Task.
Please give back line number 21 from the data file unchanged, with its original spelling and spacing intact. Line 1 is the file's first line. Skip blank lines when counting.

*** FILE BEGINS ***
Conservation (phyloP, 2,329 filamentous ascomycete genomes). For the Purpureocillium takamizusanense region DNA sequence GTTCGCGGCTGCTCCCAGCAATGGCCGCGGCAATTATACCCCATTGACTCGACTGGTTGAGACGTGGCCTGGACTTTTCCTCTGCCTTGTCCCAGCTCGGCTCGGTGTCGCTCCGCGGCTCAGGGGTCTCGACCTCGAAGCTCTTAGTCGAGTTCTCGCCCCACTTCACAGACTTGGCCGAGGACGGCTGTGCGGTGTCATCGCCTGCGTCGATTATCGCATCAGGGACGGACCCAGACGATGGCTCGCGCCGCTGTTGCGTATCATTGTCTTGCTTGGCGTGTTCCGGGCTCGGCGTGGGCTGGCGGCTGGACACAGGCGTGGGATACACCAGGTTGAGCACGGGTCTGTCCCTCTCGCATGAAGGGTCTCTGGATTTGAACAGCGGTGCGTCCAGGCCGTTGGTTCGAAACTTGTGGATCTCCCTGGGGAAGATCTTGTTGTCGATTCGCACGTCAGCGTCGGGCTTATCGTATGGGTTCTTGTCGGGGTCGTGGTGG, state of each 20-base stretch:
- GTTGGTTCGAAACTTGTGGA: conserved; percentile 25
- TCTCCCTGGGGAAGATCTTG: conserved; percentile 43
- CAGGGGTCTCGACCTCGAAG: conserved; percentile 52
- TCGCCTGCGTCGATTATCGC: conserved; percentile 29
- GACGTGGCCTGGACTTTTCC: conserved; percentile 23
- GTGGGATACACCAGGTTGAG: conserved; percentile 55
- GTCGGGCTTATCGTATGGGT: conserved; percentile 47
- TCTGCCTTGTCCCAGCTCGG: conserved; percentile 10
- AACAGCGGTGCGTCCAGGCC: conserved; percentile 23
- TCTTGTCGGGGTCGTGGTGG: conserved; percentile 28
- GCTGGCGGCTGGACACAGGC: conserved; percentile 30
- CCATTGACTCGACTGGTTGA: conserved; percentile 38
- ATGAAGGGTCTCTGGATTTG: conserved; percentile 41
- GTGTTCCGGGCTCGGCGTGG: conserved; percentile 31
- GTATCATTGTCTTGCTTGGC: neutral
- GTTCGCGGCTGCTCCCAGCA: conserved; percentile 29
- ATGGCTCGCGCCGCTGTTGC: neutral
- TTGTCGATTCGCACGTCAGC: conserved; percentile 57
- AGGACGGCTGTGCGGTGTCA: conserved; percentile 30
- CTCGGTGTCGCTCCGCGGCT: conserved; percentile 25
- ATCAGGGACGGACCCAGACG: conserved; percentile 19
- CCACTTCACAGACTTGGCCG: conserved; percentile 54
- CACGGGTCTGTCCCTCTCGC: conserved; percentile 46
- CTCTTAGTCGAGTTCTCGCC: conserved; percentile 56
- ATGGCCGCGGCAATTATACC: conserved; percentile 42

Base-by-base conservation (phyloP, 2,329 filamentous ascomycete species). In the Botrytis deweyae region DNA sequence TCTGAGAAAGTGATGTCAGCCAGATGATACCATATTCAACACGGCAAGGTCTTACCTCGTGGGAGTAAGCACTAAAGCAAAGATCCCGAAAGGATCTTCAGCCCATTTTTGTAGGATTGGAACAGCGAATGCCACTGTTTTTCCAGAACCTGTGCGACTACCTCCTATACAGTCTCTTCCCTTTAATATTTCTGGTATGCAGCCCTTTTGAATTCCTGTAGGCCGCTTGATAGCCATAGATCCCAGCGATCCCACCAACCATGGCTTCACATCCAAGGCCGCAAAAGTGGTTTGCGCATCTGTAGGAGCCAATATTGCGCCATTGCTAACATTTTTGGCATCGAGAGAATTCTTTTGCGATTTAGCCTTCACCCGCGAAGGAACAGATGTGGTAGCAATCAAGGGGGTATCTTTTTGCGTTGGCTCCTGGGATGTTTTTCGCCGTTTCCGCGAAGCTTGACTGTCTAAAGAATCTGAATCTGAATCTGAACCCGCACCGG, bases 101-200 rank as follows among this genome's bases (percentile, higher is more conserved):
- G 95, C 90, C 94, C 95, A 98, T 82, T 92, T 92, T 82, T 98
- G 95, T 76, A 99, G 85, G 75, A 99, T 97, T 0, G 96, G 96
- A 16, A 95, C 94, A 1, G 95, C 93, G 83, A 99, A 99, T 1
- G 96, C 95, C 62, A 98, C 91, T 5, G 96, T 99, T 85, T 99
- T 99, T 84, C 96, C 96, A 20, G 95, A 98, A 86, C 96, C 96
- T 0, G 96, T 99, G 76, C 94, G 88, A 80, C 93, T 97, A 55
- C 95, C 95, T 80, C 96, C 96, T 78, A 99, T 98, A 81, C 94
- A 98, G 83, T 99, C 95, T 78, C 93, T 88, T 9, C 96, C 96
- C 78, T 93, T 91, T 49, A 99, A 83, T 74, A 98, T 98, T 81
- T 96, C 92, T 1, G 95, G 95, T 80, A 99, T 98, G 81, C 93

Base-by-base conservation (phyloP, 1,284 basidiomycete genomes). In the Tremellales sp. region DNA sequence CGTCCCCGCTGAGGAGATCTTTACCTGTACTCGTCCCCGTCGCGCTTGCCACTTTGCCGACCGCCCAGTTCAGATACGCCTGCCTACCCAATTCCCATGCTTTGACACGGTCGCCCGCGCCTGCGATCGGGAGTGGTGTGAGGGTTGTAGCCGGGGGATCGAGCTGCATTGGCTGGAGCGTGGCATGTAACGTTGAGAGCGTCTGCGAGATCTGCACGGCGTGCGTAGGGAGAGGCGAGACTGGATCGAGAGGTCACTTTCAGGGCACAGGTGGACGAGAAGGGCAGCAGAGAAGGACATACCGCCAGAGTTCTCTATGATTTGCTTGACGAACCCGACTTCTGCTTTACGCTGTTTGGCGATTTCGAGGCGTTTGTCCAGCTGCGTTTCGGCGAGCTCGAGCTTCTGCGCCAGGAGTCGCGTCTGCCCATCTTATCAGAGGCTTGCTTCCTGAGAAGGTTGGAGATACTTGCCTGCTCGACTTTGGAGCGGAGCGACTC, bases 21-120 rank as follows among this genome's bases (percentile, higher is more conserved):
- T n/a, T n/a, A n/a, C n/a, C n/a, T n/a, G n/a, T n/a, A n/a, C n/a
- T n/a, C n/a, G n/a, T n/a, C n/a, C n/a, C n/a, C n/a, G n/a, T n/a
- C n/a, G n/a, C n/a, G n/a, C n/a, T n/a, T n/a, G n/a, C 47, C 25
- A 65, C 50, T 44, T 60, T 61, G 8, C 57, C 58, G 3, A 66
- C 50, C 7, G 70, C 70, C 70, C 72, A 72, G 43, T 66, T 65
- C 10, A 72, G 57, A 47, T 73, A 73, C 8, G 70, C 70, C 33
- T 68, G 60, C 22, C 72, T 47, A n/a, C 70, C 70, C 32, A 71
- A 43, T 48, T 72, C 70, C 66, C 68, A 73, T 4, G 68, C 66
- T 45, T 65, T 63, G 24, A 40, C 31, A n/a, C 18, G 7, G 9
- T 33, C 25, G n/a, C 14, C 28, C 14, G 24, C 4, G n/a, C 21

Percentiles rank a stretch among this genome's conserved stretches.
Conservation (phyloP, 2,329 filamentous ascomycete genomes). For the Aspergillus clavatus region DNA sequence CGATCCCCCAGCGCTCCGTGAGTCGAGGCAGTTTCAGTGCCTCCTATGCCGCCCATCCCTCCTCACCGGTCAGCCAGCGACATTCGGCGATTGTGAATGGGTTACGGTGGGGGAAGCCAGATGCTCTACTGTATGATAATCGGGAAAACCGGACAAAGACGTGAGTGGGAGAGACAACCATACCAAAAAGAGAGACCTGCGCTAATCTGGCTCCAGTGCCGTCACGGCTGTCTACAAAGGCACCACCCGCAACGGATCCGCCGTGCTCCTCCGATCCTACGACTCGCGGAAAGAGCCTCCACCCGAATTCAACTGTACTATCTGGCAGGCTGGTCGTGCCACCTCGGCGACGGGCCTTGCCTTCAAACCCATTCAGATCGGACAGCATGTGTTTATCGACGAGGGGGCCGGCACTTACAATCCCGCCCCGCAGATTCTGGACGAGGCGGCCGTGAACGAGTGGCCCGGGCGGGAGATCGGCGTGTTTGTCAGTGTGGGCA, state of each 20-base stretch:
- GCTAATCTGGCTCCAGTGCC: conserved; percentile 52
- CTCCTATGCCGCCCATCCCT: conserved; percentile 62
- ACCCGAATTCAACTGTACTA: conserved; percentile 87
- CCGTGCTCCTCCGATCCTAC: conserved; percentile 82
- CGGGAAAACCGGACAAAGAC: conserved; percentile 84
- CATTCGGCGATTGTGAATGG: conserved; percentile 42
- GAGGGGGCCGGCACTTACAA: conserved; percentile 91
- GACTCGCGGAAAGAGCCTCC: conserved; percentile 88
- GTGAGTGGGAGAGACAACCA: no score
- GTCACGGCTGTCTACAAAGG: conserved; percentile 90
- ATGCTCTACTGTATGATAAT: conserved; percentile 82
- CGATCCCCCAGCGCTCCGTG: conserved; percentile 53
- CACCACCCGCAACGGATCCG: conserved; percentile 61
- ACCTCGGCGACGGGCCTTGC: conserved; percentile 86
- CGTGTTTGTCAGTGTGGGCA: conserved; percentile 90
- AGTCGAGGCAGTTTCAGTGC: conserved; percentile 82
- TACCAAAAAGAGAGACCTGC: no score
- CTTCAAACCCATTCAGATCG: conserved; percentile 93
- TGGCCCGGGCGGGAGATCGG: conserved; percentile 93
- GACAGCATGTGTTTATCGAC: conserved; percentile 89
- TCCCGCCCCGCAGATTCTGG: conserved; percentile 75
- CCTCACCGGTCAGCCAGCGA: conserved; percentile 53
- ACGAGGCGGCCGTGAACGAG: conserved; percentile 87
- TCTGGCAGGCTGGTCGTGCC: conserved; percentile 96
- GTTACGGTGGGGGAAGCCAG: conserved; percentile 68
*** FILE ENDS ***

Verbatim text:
- CTCGGTGTCGCTCCGCGGCT: conserved; percentile 25